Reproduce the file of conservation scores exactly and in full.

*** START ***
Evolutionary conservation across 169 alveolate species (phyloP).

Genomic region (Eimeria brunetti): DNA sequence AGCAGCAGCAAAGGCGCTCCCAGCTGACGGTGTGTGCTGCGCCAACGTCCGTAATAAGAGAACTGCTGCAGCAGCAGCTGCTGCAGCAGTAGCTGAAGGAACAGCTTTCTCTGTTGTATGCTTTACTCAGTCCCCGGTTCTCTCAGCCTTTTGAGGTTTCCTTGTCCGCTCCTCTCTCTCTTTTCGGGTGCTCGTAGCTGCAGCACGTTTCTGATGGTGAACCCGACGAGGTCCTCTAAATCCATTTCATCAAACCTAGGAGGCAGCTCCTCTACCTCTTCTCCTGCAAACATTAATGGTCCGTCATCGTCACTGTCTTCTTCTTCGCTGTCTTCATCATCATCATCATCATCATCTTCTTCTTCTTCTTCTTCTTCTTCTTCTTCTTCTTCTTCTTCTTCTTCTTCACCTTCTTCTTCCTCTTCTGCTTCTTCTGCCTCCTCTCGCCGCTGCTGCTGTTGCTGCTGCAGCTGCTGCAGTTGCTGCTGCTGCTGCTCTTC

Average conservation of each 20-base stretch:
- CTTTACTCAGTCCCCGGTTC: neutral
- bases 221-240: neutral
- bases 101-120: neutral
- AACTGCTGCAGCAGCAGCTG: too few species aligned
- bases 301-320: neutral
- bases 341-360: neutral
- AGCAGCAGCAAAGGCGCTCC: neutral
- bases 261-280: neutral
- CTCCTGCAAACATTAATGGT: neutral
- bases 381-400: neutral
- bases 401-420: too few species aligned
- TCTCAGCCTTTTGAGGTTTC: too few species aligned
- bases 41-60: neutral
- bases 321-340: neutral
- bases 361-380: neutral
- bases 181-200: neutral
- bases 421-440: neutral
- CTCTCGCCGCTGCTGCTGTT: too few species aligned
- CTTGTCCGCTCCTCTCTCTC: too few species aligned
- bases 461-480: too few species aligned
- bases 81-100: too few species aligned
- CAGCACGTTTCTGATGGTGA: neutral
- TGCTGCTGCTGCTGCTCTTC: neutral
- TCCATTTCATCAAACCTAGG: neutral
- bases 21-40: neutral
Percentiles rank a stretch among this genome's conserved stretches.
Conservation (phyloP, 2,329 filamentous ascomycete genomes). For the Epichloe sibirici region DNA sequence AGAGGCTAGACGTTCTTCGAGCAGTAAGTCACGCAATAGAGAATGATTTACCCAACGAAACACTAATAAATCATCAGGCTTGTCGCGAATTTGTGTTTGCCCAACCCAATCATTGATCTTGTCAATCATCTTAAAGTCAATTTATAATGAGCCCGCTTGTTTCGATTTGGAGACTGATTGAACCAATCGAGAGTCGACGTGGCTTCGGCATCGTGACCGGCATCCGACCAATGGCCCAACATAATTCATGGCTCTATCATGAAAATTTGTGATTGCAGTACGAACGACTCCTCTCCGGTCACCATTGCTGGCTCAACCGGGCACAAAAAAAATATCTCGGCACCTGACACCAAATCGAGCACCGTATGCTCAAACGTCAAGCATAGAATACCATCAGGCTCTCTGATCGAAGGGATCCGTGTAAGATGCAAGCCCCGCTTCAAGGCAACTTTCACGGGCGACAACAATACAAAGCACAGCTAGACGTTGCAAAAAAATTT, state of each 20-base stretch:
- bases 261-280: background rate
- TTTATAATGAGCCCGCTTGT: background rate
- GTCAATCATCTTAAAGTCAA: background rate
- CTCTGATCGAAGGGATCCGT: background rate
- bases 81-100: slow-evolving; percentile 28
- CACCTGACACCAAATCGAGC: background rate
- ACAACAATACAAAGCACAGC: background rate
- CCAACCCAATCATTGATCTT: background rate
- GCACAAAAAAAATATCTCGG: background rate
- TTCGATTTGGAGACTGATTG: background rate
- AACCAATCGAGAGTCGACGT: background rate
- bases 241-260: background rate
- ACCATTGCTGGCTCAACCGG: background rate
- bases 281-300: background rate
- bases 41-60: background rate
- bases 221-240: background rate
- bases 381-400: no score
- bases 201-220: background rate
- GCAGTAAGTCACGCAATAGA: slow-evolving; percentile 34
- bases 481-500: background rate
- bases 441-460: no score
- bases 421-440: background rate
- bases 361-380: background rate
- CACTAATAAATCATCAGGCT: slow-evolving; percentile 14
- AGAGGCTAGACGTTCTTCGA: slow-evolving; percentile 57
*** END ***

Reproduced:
Evolutionary conservation across 169 alveolate species (phyloP).

Genomic region (Eimeria brunetti): DNA sequence AGCAGCAGCAAAGGCGCTCCCAGCTGACGGTGTGTGCTGCGCCAACGTCCGTAATAAGAGAACTGCTGCAGCAGCAGCTGCTGCAGCAGTAGCTGAAGGAACAGCTTTCTCTGTTGTATGCTTTACTCAGTCCCCGGTTCTCTCAGCCTTTTGAGGTTTCCTTGTCCGCTCCTCTCTCTCTTTTCGGGTGCTCGTAGCTGCAGCACGTTTCTGATGGTGAACCCGACGAGGTCCTCTAAATCCATTTCATCAAACCTAGGAGGCAGCTCCTCTACCTCTTCTCCTGCAAACATTAATGGTCCGTCATCGTCACTGTCTTCTTCTTCGCTGTCTTCATCATCATCATCATCATCATCTTCTTCTTCTTCTTCTTCTTCTTCTTCTTCTTCTTCTTCTTCTTCTTCTTCACCTTCTTCTTCCTCTTCTGCTTCTTCTGCCTCCTCTCGCCGCTGCTGCTGTTGCTGCTGCAGCTGCTGCAGTTGCTGCTGCTGCTGCTCTTC

Average conservation of each 20-base stretch:
- CTTTACTCAGTCCCCGGTTC: neutral
- bases 221-240: neutral
- bases 101-120: neutral
- AACTGCTGCAGCAGCAGCTG: too few species aligned
- bases 301-320: neutral
- bases 341-360: neutral
- AGCAGCAGCAAAGGCGCTCC: neutral
- bases 261-280: neutral
- CTCCTGCAAACATTAATGGT: neutral
- bases 381-400: neutral
- bases 401-420: too few species aligned
- TCTCAGCCTTTTGAGGTTTC: too few species aligned
- bases 41-60: neutral
- bases 321-340: neutral
- bases 361-380: neutral
- bases 181-200: neutral
- bases 421-440: neutral
- CTCTCGCCGCTGCTGCTGTT: too few species aligned
- CTTGTCCGCTCCTCTCTCTC: too few species aligned
- bases 461-480: too few species aligned
- bases 81-100: too few species aligned
- CAGCACGTTTCTGATGGTGA: neutral
- TGCTGCTGCTGCTGCTCTTC: neutral
- TCCATTTCATCAAACCTAGG: neutral
- bases 21-40: neutral
Percentiles rank a stretch among this genome's conserved stretches.
Conservation (phyloP, 2,329 filamentous ascomycete genomes). For the Epichloe sibirici region DNA sequence AGAGGCTAGACGTTCTTCGAGCAGTAAGTCACGCAATAGAGAATGATTTACCCAACGAAACACTAATAAATCATCAGGCTTGTCGCGAATTTGTGTTTGCCCAACCCAATCATTGATCTTGTCAATCATCTTAAAGTCAATTTATAATGAGCCCGCTTGTTTCGATTTGGAGACTGATTGAACCAATCGAGAGTCGACGTGGCTTCGGCATCGTGACCGGCATCCGACCAATGGCCCAACATAATTCATGGCTCTATCATGAAAATTTGTGATTGCAGTACGAACGACTCCTCTCCGGTCACCATTGCTGGCTCAACCGGGCACAAAAAAAATATCTCGGCACCTGACACCAAATCGAGCACCGTATGCTCAAACGTCAAGCATAGAATACCATCAGGCTCTCTGATCGAAGGGATCCGTGTAAGATGCAAGCCCCGCTTCAAGGCAACTTTCACGGGCGACAACAATACAAAGCACAGCTAGACGTTGCAAAAAAATTT, state of each 20-base stretch:
- bases 261-280: background rate
- TTTATAATGAGCCCGCTTGT: background rate
- GTCAATCATCTTAAAGTCAA: background rate
- CTCTGATCGAAGGGATCCGT: background rate
- bases 81-100: slow-evolving; percentile 28
- CACCTGACACCAAATCGAGC: background rate
- ACAACAATACAAAGCACAGC: background rate
- CCAACCCAATCATTGATCTT: background rate
- GCACAAAAAAAATATCTCGG: background rate
- TTCGATTTGGAGACTGATTG: background rate
- AACCAATCGAGAGTCGACGT: background rate
- bases 241-260: background rate
- ACCATTGCTGGCTCAACCGG: background rate
- bases 281-300: background rate
- bases 41-60: background rate
- bases 221-240: background rate
- bases 381-400: no score
- bases 201-220: background rate
- GCAGTAAGTCACGCAATAGA: slow-evolving; percentile 34
- bases 481-500: background rate
- bases 441-460: no score
- bases 421-440: background rate
- bases 361-380: background rate
- CACTAATAAATCATCAGGCT: slow-evolving; percentile 14
- AGAGGCTAGACGTTCTTCGA: slow-evolving; percentile 57